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July 29, 1939


JAMA. 1939;113(5):417. doi:10.1001/jama.1939.02800300047014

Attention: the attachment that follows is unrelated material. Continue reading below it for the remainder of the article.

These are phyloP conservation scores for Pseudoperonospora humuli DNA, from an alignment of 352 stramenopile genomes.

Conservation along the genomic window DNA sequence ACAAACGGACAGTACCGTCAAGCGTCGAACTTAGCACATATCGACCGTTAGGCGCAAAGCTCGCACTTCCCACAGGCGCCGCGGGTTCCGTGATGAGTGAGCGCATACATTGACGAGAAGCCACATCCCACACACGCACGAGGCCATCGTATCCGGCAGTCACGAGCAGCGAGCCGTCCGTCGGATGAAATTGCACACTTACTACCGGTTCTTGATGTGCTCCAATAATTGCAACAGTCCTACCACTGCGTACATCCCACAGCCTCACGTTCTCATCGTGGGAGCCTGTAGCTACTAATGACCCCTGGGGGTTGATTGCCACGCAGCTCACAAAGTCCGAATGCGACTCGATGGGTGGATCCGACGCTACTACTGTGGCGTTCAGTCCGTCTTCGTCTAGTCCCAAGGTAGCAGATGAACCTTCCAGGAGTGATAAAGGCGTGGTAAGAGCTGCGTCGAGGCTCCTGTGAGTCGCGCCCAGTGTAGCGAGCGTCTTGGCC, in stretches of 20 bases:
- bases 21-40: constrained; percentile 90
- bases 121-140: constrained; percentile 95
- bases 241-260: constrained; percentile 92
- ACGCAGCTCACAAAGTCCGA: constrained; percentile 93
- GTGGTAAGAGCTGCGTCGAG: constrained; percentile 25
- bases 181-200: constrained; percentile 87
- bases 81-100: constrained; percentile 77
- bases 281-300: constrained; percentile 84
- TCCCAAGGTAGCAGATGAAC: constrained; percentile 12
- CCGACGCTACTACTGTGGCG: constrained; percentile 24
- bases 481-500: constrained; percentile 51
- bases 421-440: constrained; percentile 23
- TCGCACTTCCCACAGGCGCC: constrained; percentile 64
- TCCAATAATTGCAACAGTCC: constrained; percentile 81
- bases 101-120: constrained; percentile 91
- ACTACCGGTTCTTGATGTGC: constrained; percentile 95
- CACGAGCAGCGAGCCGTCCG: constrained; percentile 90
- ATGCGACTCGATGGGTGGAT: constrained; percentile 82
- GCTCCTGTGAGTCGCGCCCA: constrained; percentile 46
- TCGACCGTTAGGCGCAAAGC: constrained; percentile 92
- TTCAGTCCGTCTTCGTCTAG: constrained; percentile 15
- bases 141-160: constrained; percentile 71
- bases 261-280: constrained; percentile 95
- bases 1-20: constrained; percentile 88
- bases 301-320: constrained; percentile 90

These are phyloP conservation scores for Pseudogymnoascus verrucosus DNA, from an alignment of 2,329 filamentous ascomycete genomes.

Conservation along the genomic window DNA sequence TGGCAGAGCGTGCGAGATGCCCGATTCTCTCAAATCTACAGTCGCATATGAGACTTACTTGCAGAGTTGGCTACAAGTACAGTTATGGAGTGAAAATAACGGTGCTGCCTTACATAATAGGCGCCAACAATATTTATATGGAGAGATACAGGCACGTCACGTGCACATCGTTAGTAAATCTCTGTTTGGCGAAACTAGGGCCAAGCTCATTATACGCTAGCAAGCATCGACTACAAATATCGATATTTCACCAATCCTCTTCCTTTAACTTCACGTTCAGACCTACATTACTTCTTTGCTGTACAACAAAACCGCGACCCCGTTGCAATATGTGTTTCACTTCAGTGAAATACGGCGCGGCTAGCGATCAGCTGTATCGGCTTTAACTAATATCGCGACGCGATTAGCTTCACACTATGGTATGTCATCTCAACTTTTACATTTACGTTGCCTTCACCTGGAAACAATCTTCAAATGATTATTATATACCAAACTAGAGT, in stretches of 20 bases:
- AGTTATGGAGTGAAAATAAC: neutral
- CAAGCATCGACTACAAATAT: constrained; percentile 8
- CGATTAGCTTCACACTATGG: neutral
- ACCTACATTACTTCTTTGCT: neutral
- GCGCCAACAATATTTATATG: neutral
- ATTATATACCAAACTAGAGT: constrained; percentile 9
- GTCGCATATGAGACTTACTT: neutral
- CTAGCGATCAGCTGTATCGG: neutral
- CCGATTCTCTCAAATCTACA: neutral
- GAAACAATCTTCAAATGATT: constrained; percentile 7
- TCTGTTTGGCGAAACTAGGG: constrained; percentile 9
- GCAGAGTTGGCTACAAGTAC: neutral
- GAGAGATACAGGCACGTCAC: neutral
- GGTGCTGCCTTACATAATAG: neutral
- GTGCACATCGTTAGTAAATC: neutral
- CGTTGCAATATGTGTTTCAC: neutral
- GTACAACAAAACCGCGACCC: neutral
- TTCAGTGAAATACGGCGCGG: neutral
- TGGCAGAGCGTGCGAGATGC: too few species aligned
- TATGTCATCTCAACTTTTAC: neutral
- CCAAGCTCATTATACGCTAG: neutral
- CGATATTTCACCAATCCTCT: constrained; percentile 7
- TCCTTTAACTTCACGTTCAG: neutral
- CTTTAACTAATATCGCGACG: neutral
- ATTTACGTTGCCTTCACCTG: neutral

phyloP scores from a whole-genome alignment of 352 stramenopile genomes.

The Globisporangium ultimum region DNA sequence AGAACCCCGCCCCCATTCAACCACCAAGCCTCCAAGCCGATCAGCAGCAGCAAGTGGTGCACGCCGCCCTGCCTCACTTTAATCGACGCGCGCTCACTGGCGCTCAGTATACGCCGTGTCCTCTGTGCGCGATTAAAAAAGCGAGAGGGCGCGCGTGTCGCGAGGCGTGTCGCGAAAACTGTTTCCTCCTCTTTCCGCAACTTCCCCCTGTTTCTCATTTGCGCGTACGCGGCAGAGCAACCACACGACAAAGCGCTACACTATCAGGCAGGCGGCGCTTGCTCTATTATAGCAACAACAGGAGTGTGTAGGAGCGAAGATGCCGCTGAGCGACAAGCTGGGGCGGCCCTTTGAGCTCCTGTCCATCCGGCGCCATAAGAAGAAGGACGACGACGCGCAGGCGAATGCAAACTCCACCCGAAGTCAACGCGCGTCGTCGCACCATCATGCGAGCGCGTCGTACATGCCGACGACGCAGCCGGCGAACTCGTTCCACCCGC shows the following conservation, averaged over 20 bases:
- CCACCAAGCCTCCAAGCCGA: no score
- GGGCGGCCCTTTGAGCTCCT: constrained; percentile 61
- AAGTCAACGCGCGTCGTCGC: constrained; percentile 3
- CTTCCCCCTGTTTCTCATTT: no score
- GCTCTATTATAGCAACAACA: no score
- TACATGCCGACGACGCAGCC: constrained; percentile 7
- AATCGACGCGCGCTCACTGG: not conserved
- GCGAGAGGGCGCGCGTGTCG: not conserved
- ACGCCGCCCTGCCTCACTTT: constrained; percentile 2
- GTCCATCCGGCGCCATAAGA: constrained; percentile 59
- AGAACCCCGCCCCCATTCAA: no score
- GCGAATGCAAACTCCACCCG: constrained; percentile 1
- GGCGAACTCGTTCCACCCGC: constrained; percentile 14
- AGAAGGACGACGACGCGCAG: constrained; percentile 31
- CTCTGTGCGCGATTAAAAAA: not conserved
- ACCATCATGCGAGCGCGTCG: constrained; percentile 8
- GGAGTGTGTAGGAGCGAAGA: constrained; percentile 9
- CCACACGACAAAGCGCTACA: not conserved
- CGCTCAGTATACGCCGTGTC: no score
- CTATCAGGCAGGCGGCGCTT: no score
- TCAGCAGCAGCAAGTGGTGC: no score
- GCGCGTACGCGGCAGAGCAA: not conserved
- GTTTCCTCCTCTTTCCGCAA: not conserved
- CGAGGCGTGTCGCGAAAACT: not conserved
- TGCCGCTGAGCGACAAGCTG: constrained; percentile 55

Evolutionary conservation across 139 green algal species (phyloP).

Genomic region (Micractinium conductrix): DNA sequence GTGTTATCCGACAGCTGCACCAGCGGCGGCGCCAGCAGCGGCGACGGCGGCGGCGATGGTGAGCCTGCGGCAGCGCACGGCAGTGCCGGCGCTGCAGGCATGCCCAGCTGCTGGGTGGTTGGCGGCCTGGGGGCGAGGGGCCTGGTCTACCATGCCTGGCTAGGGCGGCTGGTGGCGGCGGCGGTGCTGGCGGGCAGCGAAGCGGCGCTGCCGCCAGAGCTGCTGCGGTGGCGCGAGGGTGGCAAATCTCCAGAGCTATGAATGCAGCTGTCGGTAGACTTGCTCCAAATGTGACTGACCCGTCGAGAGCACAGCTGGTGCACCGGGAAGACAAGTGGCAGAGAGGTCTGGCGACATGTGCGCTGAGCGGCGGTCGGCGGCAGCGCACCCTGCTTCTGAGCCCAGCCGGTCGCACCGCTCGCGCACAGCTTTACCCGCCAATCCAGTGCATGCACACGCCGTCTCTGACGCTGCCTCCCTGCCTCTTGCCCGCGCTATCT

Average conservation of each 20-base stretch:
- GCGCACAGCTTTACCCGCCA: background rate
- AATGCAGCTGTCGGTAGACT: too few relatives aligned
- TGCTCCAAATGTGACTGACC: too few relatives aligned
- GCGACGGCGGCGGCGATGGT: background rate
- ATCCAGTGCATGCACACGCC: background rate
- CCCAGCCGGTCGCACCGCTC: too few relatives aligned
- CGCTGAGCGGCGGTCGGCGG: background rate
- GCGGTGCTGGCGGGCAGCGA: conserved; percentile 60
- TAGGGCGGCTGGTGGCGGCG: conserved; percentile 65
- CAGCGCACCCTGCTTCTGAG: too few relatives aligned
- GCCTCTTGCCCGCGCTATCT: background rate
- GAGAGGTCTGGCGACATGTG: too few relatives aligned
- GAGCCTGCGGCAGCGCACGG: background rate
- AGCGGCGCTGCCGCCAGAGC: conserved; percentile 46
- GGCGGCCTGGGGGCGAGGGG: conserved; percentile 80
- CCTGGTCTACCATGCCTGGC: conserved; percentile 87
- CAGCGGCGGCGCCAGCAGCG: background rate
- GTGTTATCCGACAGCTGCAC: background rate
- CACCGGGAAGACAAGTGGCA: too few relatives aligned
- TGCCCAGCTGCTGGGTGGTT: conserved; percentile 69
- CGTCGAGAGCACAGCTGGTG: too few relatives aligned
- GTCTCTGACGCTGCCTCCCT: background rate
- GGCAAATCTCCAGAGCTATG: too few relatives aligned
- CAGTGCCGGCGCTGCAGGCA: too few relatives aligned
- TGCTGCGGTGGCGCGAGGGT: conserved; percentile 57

Clinically active vitamin K has been obtained principally from putrefied fish meal and alfalfa meal. In 1933 Anderson and Newman1 isolated a pigment from human tubercle bacilli which they designated phthiocol and the chemical constitution of which was determined as 2-methy1-3-hydroxy-1,4-naphthoquinone. The synthetic preparation of this quinone was tested by Almquist and Klose,2 who found that it possessed antihemorrhagic activity similar to that of vitamin K. The term phthiocol however has not been adopted generally by all other American or foreign investigators of this field or by the Council on Pharmacy and Chemistry. The preparation and purification of crystalline concentrates have proceeded rapidly and purified products have been announced almost simultaneously in many different laboratories. From Europe in March of this year a report appeared by Dam, Karrer and their colleagues3 on the isolation of vitamin K from alfalfa. There seems to be now general agreement that